Jim McMahon

It’s always good to try grape varieties one doesn’t normally drink, in this case the red grape, montepulciano, which hails from Umbria and is planted in central and southern Italy. It’s a late-ripening variety and is suited to warm to hot regions. This wine comes. The Calabria 2015 Montepulciano from Calabria Family Wines in the Riverina region of NSW is bright red/purple. The nose is developed, with expressive red fruits. The palate is soft and generous and the tannins are virtually non-existent. The wine is light with a soft, dry, acid finish. Try something new for a change and give this monte a go (rrp $15).

Another little number along the same lines is the Calabria 2014 Anglianico. This red grape variety also comes from the Med region and has its home in Greece but is a grape variety that has been adopted by the Italians, especially around the region of Campania (southern Italy). It’s a lighter style of red, soft and fruity with minimal tannins, soft acidity and fruit aplenty on the palate (rrp $15).

For the first time, I tried a pinot noir from the Cowra-based Windowrie winery. The Windowrie Family Reserve 2015 Pinot Noir comes, however, from grapes grown in the Central Highlands of Orange. Quite right too, as pinot noir can be a very temperamental grape variety, so unpredictable that I sometimes wonder why people take the chance in planting it in the first place. It likes a high altitude and a cold climate. There are more than 40 different clones in the pinot noir family DNA so getting the clonal selection right is very important to the winemaker.

This wine comes from the slopes of Mount Canobolas and was planted in 1999 with pinot noir clones 114, 115 and MV6. So here you have it, the first pinot noir from the O’Dea family. Deep purple in colour with bright pink hues around the rim, the nose and palate display dark cherry, red cherry and vanilla spice. The wine is firm and intense and the finish is long and voluptuous, with a firm acid/tannin/oak structure that will help the wine to mature beautifully over the next 10 years or more.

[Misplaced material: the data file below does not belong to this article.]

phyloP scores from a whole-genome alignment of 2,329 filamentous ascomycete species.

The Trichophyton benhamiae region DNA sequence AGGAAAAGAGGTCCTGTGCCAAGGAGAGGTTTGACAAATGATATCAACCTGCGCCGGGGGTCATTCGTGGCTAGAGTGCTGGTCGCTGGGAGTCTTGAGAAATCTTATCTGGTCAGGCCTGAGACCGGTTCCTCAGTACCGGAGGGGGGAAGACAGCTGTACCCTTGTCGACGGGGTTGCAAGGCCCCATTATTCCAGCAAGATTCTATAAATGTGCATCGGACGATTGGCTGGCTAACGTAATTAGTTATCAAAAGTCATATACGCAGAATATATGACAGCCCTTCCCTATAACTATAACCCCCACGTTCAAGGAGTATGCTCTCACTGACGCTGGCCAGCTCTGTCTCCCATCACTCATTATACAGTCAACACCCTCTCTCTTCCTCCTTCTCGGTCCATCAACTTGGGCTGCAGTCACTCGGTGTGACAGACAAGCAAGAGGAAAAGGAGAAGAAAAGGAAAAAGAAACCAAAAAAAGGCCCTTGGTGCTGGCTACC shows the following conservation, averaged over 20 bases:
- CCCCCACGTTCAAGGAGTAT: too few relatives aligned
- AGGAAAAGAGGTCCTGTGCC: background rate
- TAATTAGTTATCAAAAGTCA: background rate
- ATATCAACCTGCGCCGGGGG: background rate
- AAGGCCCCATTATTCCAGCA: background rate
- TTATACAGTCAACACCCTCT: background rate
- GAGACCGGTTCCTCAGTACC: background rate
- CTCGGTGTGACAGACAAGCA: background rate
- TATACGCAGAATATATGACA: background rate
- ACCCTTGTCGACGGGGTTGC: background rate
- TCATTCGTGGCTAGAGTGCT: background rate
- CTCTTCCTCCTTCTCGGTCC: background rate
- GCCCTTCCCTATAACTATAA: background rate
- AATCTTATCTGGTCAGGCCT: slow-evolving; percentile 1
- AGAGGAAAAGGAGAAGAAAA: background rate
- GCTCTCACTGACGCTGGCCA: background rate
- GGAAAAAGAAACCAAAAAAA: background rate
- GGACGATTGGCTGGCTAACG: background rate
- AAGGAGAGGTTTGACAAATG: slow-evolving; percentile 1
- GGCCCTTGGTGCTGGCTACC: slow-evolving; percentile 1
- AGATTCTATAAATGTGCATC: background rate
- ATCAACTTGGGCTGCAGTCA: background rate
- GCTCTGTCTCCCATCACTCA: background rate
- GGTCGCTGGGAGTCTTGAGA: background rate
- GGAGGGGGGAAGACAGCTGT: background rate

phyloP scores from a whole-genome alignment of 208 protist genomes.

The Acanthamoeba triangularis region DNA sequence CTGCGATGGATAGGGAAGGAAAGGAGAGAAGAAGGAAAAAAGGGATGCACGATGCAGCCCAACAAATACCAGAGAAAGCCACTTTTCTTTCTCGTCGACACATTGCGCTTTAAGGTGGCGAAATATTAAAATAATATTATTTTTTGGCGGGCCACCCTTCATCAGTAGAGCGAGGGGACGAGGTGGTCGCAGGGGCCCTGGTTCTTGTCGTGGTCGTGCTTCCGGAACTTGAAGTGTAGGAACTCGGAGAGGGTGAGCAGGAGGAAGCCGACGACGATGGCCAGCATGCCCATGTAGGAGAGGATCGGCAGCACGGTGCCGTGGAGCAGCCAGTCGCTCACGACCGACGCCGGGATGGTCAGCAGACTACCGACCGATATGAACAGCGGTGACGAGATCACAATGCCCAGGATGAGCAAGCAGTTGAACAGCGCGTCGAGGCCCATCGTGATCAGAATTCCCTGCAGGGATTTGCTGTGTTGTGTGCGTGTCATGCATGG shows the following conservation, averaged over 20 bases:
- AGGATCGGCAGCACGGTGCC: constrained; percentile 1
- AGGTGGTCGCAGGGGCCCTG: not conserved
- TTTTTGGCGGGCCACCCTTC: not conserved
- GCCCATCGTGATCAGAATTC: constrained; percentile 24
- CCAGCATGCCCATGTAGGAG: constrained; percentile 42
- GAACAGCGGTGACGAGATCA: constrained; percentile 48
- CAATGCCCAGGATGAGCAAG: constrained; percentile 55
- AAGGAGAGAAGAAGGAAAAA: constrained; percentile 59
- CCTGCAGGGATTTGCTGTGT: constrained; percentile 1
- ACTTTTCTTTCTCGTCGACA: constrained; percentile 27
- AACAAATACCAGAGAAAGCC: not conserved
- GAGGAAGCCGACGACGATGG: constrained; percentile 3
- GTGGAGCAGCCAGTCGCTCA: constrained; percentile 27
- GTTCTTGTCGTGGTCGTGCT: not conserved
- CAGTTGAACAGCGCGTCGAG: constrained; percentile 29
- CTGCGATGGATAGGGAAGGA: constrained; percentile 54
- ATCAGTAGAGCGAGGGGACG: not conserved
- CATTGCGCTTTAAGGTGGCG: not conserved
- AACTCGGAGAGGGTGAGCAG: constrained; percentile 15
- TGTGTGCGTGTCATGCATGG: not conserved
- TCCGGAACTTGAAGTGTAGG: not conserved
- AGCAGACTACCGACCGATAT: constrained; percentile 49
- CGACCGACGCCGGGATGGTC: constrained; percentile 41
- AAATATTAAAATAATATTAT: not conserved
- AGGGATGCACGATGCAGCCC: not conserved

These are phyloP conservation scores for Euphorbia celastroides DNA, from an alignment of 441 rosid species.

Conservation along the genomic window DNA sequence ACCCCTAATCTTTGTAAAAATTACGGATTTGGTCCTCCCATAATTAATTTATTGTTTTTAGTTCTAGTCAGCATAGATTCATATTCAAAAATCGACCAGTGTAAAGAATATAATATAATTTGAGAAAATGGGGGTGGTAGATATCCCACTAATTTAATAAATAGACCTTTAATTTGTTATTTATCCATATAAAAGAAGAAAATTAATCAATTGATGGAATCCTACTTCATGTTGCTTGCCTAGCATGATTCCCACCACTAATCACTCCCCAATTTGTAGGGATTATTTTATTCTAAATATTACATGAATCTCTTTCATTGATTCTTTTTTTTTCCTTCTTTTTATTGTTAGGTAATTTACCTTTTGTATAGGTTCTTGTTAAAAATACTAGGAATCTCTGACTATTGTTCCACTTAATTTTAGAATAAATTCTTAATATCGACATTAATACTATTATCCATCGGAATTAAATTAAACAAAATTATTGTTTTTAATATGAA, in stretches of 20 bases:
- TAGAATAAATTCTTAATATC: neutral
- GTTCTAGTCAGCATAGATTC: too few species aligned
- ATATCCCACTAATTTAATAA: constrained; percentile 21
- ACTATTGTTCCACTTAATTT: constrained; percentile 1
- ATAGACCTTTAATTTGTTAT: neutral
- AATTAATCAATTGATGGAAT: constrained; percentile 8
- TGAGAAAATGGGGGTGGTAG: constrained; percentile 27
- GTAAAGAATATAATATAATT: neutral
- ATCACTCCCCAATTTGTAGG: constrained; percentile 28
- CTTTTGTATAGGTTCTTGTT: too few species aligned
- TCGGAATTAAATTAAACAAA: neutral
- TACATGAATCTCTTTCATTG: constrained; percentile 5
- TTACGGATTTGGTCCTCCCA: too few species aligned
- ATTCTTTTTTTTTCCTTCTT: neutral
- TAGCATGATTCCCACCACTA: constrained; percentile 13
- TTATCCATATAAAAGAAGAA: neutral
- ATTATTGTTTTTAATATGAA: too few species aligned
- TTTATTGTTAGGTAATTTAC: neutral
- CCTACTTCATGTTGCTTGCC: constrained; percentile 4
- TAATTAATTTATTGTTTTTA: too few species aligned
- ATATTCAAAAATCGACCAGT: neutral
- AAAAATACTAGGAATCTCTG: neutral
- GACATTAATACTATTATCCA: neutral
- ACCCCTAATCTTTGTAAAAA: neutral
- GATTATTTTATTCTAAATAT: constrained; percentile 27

It is a magnificent wine with all the complexities, depth and structure expected with fruit, alcohol, oak and tannins all nicely balanced. This is what good pinot noirs are all about (rrp $35).

Broke-based Catherine Vale wines has recently released its 2014 Reserve Barbera. This is another red Italian grape variety hailing from Piedmont in the north. This winery has made its name and reputation on Italian varietals. Plums, spice and dark cherry flavours race across the palate. The oak/tannin treatment is minimal, allowing the fruit to shine (rrp $18). Also from the same stable comes the Catherine Vale 2016 Arneis. The nose is scented with almond and the palate offers some spicy citrus and almond notes. The finish is refreshingly dry and crisp (rrp $18).

Jip Rocks is the name of the wine and Morambro Creek is the name of the winery based in Langhorne Creek, South Australia. Jip Jip Rocks 2014 Shiraz is deep purple with a violet hue around the rim. The nose is overflowing with spicy shiraz fruit, which is flavoursome and intense. The palate is exceedingly fruit-driven with toasty vanillin notes. The wine has depth of flavour and complexity with a firm structure. This wine won a Double Gold at the San Francisco Wine Challenge, where I have judged for the past 10 years. To get a Double Gold means that the wine received a gold from all three judges on the panel, immediately elevating it to a Double Gold (rrp $21).

Finally, a riesling from Clare Valley, South Australia-based O’Leary Walker Wines. The Polish Hill River 2016 Riesling is green straw in colour with a pale rim, indicating youth. The nose offers limey, musk flavours with hints of grapefruit. The palate is showing firm acidity with citrus flavours at its core. The acidity and mineral overtones ensure that the wine will cellar well, should you decide to cellar it. It is drinking beautifully now and will enhance many Asian foods (rrp $25). Enjoy!

I judged wines recently in the beautiful little town of Paso Robles which lies halfway between San Francisco and Los Angeles, just north of Santa Barbara. Discovered by the Spanish in the mid-1850s, it is like many small towns up and down the Californian coast, charming and tranquil, with the Spanish influence more than evident.

Surprisingly, surrounding this town are more than 200 wineries producing many different styles, both red and white. These are mainly red Bordeaux blends and Rhone reds and whites such as syrah (shiraz to you and me), rousanne, marsanne and viognier. Zinfandel (red) is king throughout California.

The wine region in and around Paso Robles was established in 1983 and comprises 11 American Viticultural Regions over 614,000 acres.

If you ever find yourself in this part of the world, then look at Paso or the main town of St Louis Obispo. If you don’t want to travel from winery to winery to taste wines there are at least 10 represented in the main square of Paso, or visit the cellar doors direct (they call them ranches here). I recommend visiting the following cellar doors: Eberle, Halter J. Lohr, Niner, Victor Hugo and Aron Hill.

Jim McMahon teaches hospitality at Sutherland TAFE